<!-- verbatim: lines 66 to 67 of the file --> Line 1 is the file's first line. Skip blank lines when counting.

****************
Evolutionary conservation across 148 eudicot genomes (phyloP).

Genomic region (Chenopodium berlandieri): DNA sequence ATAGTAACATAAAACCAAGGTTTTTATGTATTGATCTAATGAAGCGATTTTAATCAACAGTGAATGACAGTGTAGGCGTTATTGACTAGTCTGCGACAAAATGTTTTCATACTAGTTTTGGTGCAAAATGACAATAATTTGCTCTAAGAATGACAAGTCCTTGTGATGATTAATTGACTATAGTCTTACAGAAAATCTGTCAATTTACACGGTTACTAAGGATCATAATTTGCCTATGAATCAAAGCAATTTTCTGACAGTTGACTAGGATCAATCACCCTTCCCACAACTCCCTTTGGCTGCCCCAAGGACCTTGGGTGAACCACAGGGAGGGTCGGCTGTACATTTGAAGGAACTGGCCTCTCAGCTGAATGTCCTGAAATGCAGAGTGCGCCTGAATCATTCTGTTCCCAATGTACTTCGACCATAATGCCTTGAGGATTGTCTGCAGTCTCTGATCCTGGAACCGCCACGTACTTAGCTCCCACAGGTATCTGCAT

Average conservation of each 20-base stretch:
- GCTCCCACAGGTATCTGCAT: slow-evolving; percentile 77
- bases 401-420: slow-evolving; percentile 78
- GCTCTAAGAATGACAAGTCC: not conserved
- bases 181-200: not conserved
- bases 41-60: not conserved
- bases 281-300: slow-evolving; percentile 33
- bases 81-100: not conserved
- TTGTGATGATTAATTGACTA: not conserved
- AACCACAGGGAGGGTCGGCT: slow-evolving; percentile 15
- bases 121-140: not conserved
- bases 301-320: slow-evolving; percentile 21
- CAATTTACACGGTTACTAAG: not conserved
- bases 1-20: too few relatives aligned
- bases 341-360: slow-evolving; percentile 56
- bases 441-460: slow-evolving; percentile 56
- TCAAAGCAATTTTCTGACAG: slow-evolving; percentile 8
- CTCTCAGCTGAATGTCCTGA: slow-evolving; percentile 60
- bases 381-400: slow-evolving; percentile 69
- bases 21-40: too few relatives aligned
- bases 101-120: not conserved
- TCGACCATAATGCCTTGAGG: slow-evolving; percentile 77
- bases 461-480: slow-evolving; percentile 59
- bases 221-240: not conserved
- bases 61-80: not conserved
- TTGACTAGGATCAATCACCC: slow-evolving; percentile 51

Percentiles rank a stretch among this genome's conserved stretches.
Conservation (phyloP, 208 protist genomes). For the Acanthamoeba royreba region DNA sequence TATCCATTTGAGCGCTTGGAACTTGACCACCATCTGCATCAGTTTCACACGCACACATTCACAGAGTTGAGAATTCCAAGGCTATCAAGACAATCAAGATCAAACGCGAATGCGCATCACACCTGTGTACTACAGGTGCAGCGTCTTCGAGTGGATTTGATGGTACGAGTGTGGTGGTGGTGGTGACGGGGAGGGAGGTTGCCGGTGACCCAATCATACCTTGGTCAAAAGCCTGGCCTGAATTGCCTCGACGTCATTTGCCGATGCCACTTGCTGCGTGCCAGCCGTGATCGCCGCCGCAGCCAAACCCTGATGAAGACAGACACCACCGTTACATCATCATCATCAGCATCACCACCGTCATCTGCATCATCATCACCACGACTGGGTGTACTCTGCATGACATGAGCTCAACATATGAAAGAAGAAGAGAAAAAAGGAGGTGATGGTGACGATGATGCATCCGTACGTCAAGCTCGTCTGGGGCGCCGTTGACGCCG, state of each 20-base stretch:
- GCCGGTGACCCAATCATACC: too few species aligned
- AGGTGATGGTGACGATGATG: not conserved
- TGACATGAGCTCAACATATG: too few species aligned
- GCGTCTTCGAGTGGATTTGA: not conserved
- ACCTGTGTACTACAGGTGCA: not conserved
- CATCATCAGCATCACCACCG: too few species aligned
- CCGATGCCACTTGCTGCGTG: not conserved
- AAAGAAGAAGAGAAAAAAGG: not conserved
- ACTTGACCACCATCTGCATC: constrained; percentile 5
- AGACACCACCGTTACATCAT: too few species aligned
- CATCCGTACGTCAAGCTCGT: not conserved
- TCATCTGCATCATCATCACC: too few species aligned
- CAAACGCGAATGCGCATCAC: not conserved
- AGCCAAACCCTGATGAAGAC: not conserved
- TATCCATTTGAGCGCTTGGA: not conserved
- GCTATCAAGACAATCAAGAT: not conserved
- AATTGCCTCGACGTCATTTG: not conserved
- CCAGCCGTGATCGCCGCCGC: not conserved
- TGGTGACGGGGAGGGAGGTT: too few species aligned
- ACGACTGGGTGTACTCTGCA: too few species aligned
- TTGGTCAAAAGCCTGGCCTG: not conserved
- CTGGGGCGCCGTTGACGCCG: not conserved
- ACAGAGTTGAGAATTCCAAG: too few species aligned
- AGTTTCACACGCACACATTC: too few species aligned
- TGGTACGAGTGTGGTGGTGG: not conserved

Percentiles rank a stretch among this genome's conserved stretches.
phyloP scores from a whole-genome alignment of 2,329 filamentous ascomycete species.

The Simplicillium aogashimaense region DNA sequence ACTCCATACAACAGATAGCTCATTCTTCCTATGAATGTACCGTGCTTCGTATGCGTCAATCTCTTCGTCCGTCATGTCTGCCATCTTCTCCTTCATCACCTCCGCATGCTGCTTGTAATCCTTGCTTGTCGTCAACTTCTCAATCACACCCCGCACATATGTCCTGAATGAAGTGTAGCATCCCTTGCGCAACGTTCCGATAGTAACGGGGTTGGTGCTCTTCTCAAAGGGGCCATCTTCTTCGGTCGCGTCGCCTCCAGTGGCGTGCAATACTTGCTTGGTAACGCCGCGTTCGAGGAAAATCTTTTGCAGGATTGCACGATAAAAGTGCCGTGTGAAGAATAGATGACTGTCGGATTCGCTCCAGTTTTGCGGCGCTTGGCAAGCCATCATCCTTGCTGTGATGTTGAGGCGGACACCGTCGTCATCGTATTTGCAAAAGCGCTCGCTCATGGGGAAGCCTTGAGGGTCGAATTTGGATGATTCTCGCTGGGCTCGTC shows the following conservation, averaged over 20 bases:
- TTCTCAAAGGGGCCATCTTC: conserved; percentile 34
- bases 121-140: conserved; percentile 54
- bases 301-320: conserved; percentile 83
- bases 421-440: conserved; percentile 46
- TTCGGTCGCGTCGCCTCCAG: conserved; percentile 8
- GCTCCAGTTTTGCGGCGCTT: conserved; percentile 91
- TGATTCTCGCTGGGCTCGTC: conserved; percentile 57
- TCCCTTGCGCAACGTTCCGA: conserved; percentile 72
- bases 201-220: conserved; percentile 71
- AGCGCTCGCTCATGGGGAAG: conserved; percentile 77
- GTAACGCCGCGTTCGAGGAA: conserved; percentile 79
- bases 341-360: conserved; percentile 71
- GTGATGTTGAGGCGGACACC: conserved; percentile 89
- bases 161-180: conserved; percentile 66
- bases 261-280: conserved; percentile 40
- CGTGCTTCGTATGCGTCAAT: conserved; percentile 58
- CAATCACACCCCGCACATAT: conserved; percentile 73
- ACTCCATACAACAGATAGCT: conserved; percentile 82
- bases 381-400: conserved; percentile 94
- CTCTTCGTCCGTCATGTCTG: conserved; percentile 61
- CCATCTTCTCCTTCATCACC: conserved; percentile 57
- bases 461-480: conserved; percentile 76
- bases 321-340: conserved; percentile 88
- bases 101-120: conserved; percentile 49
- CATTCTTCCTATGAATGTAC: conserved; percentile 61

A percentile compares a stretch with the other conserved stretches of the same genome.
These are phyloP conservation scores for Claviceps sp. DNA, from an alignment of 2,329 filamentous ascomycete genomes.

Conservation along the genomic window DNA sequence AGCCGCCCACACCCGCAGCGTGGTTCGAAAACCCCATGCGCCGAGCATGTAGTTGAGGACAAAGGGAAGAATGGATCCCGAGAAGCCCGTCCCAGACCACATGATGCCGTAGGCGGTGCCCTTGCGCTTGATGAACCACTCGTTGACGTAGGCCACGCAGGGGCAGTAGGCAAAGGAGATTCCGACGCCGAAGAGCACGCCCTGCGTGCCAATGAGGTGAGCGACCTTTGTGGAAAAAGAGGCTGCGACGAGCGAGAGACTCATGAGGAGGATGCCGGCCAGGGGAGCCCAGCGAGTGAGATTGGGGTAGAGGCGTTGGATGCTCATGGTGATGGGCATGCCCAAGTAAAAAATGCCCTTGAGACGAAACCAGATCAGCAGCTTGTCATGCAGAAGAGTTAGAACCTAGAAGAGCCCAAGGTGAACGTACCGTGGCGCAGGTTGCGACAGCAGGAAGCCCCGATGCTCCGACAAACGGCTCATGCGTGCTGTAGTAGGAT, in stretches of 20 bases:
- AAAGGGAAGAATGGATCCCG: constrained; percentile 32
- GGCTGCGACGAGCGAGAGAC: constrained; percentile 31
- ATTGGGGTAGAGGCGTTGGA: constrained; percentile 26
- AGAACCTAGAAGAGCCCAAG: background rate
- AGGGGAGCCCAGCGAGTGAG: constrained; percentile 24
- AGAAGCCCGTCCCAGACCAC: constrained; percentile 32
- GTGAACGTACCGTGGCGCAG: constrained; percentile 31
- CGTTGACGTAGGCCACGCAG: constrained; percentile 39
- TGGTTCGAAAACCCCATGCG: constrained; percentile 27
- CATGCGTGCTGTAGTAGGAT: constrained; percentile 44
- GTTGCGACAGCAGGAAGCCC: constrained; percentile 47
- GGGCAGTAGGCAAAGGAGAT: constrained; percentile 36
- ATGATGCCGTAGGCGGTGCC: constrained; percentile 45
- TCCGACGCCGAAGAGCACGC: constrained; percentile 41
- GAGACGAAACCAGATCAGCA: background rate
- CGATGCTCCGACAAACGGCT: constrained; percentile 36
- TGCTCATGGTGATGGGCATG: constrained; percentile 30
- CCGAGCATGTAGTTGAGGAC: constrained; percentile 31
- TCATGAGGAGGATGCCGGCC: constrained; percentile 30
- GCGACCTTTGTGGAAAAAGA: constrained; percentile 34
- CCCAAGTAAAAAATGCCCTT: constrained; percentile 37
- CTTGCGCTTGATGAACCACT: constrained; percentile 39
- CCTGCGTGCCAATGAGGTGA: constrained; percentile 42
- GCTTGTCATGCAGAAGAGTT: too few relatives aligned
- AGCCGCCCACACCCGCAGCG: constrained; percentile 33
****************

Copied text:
- TCCCTTGCGCAACGTTCCGA: conserved; percentile 72
- bases 201-220: conserved; percentile 71